Jeff Prichard’s brief and courageous encounter with cancer came to an end on Tuesday, January 26, at 6:30 p.m. Though his body succumbed to the disease, his compassionate spirit endured to his last moment’s breath. He passed with his soft smile.
Jeff’s treasured circle of friends from Cold Spring Tavern and SOhO could always count on him to dance the weekend away. He would show up in one of his many Hawaiian shirts, and he never met a dance partner he didn’t adore. While his body became diseased, his mind remained crystal clear, and he was completely aware that the Soul City Survivors dedicated an evening of rock in his honor. That meant so much to Jeff.
Jeff’s “Sunday Breakfast Club,” as he always referred to it, was very important to him, and he would often have a hard time choosing: breakfast with his buds at the East Beach Grill, or going directly to his favorite secluded beach with his beach buds? Most of the time, he chose both, and simply rode his bike from one end of town to the other.
After working for a decade or so in the print shop at UCSB, Jeff worked with a partner as a multitalented handyman, refurbishing and remodeling residential dwellings. He could help any condo, house, or apartment building look and function like the most beautiful, elegant home in this beachside community he called home. Jeff worked diligently and with dedicated integrity. There was not a task or job that Jeff would not complete. He loved what he did, respected his clients, and had a wonderful business relationship with his work partner. They were close friends who worked perfectly together with a mutual understanding, common goals, and a robust respect for fun.
As much as he loved rock ’n’ roll and dancing, Jeff also loved the peace and beauty he found in the mountains of Yosemite, the Sequoias, Tahoe, and the high desert of the Saline Valley, among other places. Anyone who knew Jeff knew all about the Saline Valley, and had heard many nature stories from the backpacking trips he took. Jeff remained close with a core group of childhood friends, whom he grew up with in Goleta. Though some of these friends now live in Tahoe, Mariposa, and elsewhere, Jeff often got together with them and their families for backpacking trips, mountain biking, dirt biking, hiking, waterskiing, etc. He was so glad to have seen and been with them in his last few days of life. His periodic mischievous mishap stories of growing up in Goleta will be shared for years to come.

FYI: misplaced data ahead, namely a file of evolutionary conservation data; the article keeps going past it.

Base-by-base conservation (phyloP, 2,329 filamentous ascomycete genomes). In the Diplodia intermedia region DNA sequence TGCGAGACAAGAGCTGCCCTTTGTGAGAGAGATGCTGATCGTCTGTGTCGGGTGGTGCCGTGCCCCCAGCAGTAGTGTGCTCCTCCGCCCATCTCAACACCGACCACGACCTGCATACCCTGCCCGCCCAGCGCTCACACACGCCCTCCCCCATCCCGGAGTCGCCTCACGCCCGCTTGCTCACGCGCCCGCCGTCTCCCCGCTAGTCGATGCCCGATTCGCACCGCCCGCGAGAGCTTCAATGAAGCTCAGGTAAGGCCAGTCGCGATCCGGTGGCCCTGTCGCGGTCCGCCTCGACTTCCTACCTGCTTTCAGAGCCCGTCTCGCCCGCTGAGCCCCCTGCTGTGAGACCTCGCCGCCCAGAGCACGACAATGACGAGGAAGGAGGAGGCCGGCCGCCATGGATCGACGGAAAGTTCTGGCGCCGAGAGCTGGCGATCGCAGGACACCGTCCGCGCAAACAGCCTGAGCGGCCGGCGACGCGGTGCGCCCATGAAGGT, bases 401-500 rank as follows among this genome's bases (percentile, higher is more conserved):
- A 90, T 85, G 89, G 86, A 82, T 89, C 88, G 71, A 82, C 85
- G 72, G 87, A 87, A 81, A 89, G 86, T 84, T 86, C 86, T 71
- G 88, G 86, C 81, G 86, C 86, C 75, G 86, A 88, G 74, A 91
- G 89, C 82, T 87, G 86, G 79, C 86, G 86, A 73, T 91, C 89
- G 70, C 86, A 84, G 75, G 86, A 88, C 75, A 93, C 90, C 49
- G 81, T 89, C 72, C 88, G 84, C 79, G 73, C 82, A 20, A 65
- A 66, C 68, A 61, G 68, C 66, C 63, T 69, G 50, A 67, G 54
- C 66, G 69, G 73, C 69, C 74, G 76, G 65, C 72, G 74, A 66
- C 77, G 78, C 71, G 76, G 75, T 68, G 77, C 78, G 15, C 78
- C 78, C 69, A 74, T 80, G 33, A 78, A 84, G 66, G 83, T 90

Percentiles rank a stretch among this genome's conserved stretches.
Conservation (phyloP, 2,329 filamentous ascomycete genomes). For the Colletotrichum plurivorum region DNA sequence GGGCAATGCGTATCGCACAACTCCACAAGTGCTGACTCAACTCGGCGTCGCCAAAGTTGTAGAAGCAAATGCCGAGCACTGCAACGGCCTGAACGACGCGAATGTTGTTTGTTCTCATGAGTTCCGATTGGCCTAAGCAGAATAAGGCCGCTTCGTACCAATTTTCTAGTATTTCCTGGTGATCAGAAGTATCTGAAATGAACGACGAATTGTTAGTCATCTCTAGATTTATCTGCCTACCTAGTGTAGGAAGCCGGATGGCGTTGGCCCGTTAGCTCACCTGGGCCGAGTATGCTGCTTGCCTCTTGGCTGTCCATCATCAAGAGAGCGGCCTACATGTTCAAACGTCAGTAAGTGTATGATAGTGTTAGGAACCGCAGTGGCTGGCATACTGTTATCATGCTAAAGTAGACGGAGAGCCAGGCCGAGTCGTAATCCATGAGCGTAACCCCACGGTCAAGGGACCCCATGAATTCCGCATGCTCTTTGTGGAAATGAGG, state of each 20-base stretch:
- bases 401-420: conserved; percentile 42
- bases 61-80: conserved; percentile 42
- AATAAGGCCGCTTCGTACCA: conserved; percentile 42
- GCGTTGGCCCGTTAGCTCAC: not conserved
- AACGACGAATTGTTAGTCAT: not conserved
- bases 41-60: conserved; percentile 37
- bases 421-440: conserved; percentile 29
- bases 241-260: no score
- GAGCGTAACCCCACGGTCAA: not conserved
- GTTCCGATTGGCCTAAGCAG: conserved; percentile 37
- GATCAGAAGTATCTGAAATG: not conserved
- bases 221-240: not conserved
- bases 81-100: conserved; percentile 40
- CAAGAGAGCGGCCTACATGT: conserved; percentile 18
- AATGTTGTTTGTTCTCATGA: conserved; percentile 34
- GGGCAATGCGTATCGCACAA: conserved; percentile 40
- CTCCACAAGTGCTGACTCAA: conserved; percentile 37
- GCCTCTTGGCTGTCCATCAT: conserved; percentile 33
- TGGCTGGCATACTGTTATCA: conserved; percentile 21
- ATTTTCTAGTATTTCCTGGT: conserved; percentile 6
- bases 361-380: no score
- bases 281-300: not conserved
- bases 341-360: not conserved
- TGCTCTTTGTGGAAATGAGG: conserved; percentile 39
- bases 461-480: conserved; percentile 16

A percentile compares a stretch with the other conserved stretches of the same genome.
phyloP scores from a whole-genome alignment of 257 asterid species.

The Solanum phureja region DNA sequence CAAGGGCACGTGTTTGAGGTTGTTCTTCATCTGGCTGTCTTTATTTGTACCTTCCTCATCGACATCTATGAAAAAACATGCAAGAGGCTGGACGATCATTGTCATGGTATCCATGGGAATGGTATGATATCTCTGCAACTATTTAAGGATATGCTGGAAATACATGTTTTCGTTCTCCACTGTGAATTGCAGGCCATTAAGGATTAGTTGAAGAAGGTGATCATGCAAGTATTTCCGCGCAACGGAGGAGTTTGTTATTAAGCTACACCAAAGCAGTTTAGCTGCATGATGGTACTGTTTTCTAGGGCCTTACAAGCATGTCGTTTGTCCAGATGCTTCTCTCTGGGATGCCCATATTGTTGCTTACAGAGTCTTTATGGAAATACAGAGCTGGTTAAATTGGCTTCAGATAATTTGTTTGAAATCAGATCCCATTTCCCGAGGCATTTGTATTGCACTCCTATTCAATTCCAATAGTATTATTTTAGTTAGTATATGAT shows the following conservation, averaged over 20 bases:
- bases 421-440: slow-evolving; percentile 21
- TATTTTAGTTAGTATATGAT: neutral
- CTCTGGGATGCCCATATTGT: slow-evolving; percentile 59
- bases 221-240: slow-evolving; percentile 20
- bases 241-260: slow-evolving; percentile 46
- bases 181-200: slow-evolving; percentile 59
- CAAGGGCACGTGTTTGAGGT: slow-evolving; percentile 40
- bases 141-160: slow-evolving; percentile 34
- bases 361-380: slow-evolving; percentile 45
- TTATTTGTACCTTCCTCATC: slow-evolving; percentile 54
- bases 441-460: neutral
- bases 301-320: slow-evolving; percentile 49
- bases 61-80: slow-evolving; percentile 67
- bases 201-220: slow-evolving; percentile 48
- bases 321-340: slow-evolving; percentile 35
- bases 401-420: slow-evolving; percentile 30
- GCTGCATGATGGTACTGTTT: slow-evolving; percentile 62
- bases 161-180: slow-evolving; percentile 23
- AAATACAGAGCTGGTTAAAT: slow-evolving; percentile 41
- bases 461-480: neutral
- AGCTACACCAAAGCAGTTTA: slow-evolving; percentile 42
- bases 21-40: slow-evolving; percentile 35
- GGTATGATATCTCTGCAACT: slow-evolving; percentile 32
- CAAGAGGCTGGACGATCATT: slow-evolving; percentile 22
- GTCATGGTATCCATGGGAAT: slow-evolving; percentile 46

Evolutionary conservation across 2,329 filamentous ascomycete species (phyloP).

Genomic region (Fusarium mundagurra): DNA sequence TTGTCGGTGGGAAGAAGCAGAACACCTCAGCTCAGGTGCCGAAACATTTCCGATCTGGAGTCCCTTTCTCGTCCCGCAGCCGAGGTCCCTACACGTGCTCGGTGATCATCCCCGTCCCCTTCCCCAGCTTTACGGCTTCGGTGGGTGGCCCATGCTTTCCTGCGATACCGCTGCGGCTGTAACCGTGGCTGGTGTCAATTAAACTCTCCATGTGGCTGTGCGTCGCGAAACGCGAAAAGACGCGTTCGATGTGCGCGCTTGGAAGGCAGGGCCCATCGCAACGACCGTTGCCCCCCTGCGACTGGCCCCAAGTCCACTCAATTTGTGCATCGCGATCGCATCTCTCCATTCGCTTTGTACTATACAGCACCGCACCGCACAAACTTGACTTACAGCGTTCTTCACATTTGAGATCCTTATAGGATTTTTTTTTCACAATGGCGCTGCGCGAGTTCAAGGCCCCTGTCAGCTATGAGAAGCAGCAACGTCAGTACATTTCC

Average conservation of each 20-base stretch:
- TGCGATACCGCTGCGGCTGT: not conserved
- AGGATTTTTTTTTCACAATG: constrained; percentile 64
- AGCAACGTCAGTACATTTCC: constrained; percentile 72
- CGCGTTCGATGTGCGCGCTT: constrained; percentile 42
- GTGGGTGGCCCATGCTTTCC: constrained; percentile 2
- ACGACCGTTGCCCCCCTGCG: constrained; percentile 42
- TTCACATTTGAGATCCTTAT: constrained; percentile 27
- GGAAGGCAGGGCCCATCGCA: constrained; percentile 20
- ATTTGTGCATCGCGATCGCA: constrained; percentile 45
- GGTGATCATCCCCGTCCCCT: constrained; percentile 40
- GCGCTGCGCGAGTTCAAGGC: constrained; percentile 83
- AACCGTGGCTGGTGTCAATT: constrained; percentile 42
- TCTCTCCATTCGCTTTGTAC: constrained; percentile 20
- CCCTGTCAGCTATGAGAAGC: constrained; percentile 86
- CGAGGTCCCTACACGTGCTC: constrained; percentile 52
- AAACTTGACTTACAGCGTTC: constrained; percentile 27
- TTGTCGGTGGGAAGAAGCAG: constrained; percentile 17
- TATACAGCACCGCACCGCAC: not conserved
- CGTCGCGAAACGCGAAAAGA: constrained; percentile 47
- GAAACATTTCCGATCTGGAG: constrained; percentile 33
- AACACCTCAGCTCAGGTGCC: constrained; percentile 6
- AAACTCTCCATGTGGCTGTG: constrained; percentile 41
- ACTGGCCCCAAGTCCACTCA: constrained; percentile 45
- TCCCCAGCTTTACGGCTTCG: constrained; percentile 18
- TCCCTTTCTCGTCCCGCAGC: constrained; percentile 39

Jeff moved back to Goleta, into the house where he grew up, after living in Lake Tahoe for a while. He was the sole caretaker and provider for his aged mother and his disabled sister, who also lives in the home. Jeff’s 92-year-old father lives in a nearby retirement home and, like Jeff, maintains his love of music and dancing. “Merk,” as he is called, has often shared colorful stories about his days in the service and his work from the 1950s on Bikini Island. Jeff’s brother, sister-in-law, and two nieces, whom he adored, live in Oxnard.
Regardless of weather conditions, Jeff often was seen about town riding one of his many classic bicycles. He grew up surfing our local beaches and was the luckiest beachcomber. Jeff could find anything lost or anything needed. He had a secret angel that always showed him the most beautiful and rare shells that the sea offered up and graced our beaches with. He loved spending all day at the beach, walking, swimming, sunning, or visiting. He was a part of our beach family, and if he was going to join in, we all knew it would be a perfect beach day.
There is always more that can be said about this kind, gentle man with the wicked sense of humor. I was humbled by his generosity and by the respect he had for so many. He was in the prime of his life—a friend, brother, brother-in-law, uncle, son, business partner, and animal lover who some of us were very blessed to have had in our lives. He will be remembered by many for a very long time.